The time is coming when we will all say goodbye to Cassini, the spacecraft exploring Saturn since it first turned its cameras to stare at the planet in 2002. It began its Grand Finale activities some months ago with final orbits, final images, and other “last” looks at the Saturn system. The last pass around the moon Titan is done. The spacecraft got a gravitational kick from that loop that sends it right into Saturn’s northern hemisphere clouds on Friday. The last command sequences are sent. All controllers can do now is wait, monitor transmissions coming back from Cassini, and make any last-minute changes as necessary.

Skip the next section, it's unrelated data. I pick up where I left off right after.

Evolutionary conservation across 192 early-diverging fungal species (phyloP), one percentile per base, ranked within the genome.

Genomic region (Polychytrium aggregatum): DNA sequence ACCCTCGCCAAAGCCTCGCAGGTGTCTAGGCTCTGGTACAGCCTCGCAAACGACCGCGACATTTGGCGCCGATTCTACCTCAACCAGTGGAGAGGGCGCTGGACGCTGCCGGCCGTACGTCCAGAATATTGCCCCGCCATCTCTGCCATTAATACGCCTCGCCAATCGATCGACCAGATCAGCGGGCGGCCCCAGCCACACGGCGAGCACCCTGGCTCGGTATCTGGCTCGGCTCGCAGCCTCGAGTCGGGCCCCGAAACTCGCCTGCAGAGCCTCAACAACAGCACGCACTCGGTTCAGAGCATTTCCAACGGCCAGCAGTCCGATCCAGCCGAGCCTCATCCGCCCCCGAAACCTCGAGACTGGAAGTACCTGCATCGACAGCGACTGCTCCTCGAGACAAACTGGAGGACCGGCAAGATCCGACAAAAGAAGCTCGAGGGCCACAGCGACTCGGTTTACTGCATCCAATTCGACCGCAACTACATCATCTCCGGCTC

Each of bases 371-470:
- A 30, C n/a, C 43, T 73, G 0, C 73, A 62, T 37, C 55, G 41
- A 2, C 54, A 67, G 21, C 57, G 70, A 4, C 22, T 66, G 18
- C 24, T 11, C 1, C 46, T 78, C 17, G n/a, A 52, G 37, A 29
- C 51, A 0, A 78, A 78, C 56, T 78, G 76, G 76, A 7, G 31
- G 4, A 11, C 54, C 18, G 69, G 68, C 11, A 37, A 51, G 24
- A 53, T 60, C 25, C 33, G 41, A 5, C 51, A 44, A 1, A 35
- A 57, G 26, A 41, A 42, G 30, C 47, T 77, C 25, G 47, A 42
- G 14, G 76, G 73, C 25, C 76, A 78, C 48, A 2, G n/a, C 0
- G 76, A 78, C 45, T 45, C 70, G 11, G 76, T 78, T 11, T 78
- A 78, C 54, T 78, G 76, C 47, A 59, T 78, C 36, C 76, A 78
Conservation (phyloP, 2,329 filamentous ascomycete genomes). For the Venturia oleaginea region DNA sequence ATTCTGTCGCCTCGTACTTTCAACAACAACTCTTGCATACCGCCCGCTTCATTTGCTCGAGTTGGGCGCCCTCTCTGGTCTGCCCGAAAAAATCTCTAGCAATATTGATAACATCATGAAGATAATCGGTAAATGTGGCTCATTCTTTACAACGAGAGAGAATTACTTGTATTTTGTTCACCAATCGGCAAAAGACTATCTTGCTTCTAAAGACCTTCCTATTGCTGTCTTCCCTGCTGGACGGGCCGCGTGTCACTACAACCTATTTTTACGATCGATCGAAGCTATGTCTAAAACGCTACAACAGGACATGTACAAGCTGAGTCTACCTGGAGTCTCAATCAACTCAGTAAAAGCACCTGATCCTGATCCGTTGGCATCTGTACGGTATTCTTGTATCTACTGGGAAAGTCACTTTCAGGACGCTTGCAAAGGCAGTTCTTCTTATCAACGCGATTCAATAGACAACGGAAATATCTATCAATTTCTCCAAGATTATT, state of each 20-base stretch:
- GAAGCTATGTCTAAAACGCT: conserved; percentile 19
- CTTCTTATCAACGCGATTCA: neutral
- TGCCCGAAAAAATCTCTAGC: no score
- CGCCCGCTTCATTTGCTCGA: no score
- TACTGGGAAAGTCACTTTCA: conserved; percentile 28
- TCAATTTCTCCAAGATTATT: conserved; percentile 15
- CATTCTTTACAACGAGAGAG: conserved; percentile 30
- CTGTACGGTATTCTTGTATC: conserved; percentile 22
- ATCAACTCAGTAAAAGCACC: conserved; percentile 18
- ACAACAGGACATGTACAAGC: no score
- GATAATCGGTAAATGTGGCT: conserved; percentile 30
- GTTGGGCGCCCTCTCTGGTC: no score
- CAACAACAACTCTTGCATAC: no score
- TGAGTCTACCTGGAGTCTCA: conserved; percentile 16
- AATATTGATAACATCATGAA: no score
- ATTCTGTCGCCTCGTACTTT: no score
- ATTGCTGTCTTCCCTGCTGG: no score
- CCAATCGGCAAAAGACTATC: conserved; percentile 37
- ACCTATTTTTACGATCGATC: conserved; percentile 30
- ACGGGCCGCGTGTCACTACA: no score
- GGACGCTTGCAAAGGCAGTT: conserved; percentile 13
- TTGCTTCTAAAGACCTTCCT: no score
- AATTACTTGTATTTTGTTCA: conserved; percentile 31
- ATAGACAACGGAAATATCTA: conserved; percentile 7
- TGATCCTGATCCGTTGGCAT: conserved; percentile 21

Cassini Opened New Windows on Saturn
As I look over the many, many images and other data reports from the mission, it’s hard to select a “favorite” result. It continues to show us way more than simply a ringed planet with a bunch of moons and some gorgeous rings. Granted, we are used to seeing great images of the system from the Voyager spacecraft in the 1980s. But, Cassini did it in high-res for years.
One of the great truisms about planetary science tells us that while it’s good to take snapshots of a ...